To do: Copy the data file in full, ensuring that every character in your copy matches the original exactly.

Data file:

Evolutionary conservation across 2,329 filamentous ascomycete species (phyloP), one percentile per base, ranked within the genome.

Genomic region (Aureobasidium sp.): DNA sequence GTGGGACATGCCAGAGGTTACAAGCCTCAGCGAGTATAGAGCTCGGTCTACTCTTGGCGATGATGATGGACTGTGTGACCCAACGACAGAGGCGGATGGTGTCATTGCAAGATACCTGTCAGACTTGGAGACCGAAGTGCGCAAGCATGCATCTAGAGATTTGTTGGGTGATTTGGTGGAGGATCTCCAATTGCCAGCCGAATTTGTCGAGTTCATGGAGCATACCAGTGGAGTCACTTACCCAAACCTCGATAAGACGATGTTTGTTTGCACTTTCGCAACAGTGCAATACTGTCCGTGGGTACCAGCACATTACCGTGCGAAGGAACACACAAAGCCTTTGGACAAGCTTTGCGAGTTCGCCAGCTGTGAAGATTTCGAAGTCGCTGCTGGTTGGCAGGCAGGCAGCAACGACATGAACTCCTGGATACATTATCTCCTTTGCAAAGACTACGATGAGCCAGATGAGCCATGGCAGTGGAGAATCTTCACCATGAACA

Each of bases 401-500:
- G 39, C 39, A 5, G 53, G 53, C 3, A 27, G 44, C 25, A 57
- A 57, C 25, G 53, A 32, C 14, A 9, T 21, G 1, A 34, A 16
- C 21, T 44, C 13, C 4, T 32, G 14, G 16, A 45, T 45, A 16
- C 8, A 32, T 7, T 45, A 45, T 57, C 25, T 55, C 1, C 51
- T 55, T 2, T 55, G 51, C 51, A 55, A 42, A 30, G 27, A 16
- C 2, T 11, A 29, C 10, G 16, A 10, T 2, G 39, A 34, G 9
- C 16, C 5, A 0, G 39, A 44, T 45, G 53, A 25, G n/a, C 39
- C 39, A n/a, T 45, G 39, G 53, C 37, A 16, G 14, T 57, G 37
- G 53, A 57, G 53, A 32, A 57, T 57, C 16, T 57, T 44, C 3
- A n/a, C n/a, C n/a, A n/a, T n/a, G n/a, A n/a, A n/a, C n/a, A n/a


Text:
Evolutionary conservation across 2,329 filamentous ascomycete species (phyloP), one percentile per base, ranked within the genome.

Genomic region (Aureobasidium sp.): DNA sequence GTGGGACATGCCAGAGGTTACAAGCCTCAGCGAGTATAGAGCTCGGTCTACTCTTGGCGATGATGATGGACTGTGTGACCCAACGACAGAGGCGGATGGTGTCATTGCAAGATACCTGTCAGACTTGGAGACCGAAGTGCGCAAGCATGCATCTAGAGATTTGTTGGGTGATTTGGTGGAGGATCTCCAATTGCCAGCCGAATTTGTCGAGTTCATGGAGCATACCAGTGGAGTCACTTACCCAAACCTCGATAAGACGATGTTTGTTTGCACTTTCGCAACAGTGCAATACTGTCCGTGGGTACCAGCACATTACCGTGCGAAGGAACACACAAAGCCTTTGGACAAGCTTTGCGAGTTCGCCAGCTGTGAAGATTTCGAAGTCGCTGCTGGTTGGCAGGCAGGCAGCAACGACATGAACTCCTGGATACATTATCTCCTTTGCAAAGACTACGATGAGCCAGATGAGCCATGGCAGTGGAGAATCTTCACCATGAACA

Each of bases 401-500:
- G 39, C 39, A 5, G 53, G 53, C 3, A 27, G 44, C 25, A 57
- A 57, C 25, G 53, A 32, C 14, A 9, T 21, G 1, A 34, A 16
- C 21, T 44, C 13, C 4, T 32, G 14, G 16, A 45, T 45, A 16
- C 8, A 32, T 7, T 45, A 45, T 57, C 25, T 55, C 1, C 51
- T 55, T 2, T 55, G 51, C 51, A 55, A 42, A 30, G 27, A 16
- C 2, T 11, A 29, C 10, G 16, A 10, T 2, G 39, A 34, G 9
- C 16, C 5, A 0, G 39, A 44, T 45, G 53, A 25, G n/a, C 39
- C 39, A n/a, T 45, G 39, G 53, C 37, A 16, G 14, T 57, G 37
- G 53, A 57, G 53, A 32, A 57, T 57, C 16, T 57, T 44, C 3
- A n/a, C n/a, C n/a, A n/a, T n/a, G n/a, A n/a, A n/a, C n/a, A n/a